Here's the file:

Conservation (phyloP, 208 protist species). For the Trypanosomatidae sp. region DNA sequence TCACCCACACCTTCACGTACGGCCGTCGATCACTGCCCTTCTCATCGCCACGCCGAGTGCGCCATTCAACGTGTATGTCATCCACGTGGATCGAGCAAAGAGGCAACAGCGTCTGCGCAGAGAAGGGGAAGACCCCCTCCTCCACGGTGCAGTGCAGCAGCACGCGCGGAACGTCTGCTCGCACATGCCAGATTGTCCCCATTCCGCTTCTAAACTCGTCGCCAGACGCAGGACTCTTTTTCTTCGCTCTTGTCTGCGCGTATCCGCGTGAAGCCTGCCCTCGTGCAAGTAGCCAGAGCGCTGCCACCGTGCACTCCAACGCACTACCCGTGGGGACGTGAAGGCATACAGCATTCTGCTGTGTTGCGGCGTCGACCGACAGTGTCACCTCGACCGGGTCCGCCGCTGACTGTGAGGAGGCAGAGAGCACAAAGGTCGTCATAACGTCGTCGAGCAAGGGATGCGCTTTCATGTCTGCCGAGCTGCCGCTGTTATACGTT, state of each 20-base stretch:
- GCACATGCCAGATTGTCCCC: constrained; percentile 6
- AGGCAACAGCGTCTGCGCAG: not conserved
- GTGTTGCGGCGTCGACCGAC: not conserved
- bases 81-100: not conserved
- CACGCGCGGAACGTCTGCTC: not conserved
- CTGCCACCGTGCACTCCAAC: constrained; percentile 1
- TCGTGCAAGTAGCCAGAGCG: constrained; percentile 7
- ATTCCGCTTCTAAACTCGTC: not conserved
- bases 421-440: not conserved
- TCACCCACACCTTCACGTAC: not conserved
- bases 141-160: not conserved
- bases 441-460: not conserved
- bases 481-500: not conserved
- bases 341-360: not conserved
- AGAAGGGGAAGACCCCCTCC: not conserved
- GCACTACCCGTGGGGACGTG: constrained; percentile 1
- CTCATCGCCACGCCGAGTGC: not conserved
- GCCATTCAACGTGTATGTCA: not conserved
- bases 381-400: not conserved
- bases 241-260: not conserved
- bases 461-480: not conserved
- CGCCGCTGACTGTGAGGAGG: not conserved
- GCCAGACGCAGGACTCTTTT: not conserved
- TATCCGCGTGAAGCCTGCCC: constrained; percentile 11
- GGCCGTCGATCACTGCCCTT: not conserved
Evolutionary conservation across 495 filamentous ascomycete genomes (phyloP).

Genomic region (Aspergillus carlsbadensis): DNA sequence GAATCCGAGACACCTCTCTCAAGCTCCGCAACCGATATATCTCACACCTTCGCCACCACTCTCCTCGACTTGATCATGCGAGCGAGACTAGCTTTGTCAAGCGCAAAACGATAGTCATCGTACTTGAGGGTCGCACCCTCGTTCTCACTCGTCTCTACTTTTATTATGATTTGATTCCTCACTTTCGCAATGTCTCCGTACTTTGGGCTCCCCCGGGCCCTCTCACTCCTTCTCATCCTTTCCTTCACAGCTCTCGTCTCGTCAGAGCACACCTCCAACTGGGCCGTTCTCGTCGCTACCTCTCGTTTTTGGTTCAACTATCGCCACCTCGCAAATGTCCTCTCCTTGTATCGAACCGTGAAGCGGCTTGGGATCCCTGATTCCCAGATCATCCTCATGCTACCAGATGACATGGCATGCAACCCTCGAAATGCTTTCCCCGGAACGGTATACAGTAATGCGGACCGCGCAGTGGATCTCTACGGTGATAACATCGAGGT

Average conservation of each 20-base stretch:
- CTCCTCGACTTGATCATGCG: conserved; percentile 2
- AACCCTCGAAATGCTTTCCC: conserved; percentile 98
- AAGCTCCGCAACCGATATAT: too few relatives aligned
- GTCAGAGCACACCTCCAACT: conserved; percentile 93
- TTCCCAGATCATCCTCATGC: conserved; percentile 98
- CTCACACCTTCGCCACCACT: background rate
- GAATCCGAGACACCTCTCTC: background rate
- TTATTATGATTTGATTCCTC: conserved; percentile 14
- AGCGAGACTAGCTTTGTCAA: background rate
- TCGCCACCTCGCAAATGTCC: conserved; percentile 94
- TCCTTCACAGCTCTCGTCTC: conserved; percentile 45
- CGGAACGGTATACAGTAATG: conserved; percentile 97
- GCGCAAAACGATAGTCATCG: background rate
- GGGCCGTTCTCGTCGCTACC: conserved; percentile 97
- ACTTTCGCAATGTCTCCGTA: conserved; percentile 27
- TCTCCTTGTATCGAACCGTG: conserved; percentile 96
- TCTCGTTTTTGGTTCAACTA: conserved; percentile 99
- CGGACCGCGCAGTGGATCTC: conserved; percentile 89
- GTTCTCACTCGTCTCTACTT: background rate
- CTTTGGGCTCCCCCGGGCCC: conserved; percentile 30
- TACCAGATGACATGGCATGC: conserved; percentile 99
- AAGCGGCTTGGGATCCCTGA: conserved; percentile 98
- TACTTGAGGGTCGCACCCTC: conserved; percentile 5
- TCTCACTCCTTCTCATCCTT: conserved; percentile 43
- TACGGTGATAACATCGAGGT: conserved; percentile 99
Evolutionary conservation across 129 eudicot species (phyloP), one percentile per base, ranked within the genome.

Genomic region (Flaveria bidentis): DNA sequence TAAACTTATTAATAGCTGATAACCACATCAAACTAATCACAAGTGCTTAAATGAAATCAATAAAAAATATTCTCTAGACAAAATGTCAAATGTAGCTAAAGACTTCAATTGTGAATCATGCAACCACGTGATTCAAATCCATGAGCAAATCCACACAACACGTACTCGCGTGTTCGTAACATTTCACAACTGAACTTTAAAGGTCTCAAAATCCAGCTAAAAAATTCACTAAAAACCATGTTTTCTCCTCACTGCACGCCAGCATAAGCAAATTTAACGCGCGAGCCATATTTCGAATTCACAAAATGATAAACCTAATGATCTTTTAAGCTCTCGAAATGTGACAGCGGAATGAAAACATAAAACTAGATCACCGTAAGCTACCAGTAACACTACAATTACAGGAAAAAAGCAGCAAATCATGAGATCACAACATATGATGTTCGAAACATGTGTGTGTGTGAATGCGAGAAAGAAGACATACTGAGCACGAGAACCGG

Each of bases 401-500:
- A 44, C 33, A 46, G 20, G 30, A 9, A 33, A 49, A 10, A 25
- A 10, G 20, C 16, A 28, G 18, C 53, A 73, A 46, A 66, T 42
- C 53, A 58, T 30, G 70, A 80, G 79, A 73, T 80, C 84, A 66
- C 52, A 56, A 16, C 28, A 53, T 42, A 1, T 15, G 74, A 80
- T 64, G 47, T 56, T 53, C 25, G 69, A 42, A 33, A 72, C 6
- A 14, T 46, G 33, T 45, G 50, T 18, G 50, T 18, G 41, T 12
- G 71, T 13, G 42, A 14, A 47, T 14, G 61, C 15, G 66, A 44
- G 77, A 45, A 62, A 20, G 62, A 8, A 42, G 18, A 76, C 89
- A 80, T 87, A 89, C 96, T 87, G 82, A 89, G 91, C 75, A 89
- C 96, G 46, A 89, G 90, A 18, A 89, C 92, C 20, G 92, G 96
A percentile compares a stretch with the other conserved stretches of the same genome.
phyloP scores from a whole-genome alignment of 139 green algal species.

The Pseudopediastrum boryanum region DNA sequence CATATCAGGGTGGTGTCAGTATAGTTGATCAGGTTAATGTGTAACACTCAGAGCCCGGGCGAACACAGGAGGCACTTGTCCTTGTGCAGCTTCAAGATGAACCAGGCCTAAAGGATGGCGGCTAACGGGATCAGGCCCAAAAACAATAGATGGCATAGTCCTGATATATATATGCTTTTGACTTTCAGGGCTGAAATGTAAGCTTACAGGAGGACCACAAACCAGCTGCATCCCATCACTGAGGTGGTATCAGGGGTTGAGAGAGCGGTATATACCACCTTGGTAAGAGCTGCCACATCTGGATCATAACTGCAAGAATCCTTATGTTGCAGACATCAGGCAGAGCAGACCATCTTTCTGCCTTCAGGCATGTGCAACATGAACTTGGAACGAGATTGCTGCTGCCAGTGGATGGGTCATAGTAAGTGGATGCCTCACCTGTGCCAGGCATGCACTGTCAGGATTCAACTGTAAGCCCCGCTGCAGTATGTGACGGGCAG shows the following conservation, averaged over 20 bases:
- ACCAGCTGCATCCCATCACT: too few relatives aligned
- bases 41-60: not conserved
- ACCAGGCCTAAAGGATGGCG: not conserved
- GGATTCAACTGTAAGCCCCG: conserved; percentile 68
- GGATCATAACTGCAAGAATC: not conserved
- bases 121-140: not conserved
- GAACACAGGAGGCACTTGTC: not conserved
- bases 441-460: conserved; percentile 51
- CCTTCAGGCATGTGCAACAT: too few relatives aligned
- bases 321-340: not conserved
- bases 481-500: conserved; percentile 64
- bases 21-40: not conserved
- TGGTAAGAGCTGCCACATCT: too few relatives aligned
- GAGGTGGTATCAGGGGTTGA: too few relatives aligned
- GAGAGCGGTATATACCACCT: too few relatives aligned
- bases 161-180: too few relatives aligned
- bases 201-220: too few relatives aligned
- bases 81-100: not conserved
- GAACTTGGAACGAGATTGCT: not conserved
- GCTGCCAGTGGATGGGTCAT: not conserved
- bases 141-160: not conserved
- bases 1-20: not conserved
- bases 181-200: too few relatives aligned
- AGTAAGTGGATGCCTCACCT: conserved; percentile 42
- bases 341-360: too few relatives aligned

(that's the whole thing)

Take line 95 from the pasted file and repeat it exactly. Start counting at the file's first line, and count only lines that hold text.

- bases 341-360: too few relatives aligned